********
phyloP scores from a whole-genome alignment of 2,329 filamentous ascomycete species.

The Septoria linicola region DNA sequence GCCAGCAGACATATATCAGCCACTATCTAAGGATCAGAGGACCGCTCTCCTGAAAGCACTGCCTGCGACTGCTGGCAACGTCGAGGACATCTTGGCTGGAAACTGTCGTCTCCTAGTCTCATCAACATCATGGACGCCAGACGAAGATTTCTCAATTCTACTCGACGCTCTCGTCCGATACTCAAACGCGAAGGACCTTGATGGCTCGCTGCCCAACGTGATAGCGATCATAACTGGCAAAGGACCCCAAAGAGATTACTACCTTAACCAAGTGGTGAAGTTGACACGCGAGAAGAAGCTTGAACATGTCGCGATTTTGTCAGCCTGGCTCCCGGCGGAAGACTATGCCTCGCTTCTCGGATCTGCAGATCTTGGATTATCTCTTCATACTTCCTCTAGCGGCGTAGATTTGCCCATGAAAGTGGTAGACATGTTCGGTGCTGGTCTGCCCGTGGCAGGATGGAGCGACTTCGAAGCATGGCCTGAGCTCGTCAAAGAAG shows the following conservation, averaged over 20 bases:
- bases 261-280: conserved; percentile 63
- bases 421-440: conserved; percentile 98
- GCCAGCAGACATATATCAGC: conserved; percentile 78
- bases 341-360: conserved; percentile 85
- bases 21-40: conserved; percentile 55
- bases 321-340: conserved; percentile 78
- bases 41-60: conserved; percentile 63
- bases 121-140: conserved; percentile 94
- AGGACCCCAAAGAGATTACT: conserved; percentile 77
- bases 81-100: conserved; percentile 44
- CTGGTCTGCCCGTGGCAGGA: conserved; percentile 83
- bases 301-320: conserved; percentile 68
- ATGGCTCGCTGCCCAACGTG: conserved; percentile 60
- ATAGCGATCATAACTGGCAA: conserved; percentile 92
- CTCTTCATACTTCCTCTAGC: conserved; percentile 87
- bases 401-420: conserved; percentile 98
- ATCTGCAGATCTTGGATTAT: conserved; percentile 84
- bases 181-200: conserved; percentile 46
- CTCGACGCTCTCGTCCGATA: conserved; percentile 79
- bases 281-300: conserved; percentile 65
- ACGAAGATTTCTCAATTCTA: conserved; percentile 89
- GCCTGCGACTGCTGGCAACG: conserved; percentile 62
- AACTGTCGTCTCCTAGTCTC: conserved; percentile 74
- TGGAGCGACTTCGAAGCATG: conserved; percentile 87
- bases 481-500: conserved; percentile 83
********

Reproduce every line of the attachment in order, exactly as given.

phyloP scores from a whole-genome alignment of 2,329 filamentous ascomycete species.

The Septoria linicola region DNA sequence GCCAGCAGACATATATCAGCCACTATCTAAGGATCAGAGGACCGCTCTCCTGAAAGCACTGCCTGCGACTGCTGGCAACGTCGAGGACATCTTGGCTGGAAACTGTCGTCTCCTAGTCTCATCAACATCATGGACGCCAGACGAAGATTTCTCAATTCTACTCGACGCTCTCGTCCGATACTCAAACGCGAAGGACCTTGATGGCTCGCTGCCCAACGTGATAGCGATCATAACTGGCAAAGGACCCCAAAGAGATTACTACCTTAACCAAGTGGTGAAGTTGACACGCGAGAAGAAGCTTGAACATGTCGCGATTTTGTCAGCCTGGCTCCCGGCGGAAGACTATGCCTCGCTTCTCGGATCTGCAGATCTTGGATTATCTCTTCATACTTCCTCTAGCGGCGTAGATTTGCCCATGAAAGTGGTAGACATGTTCGGTGCTGGTCTGCCCGTGGCAGGATGGAGCGACTTCGAAGCATGGCCTGAGCTCGTCAAAGAAG shows the following conservation, averaged over 20 bases:
- bases 261-280: conserved; percentile 63
- bases 421-440: conserved; percentile 98
- GCCAGCAGACATATATCAGC: conserved; percentile 78
- bases 341-360: conserved; percentile 85
- bases 21-40: conserved; percentile 55
- bases 321-340: conserved; percentile 78
- bases 41-60: conserved; percentile 63
- bases 121-140: conserved; percentile 94
- AGGACCCCAAAGAGATTACT: conserved; percentile 77
- bases 81-100: conserved; percentile 44
- CTGGTCTGCCCGTGGCAGGA: conserved; percentile 83
- bases 301-320: conserved; percentile 68
- ATGGCTCGCTGCCCAACGTG: conserved; percentile 60
- ATAGCGATCATAACTGGCAA: conserved; percentile 92
- CTCTTCATACTTCCTCTAGC: conserved; percentile 87
- bases 401-420: conserved; percentile 98
- ATCTGCAGATCTTGGATTAT: conserved; percentile 84
- bases 181-200: conserved; percentile 46
- CTCGACGCTCTCGTCCGATA: conserved; percentile 79
- bases 281-300: conserved; percentile 65
- ACGAAGATTTCTCAATTCTA: conserved; percentile 89
- GCCTGCGACTGCTGGCAACG: conserved; percentile 62
- AACTGTCGTCTCCTAGTCTC: conserved; percentile 74
- TGGAGCGACTTCGAAGCATG: conserved; percentile 87
- bases 481-500: conserved; percentile 83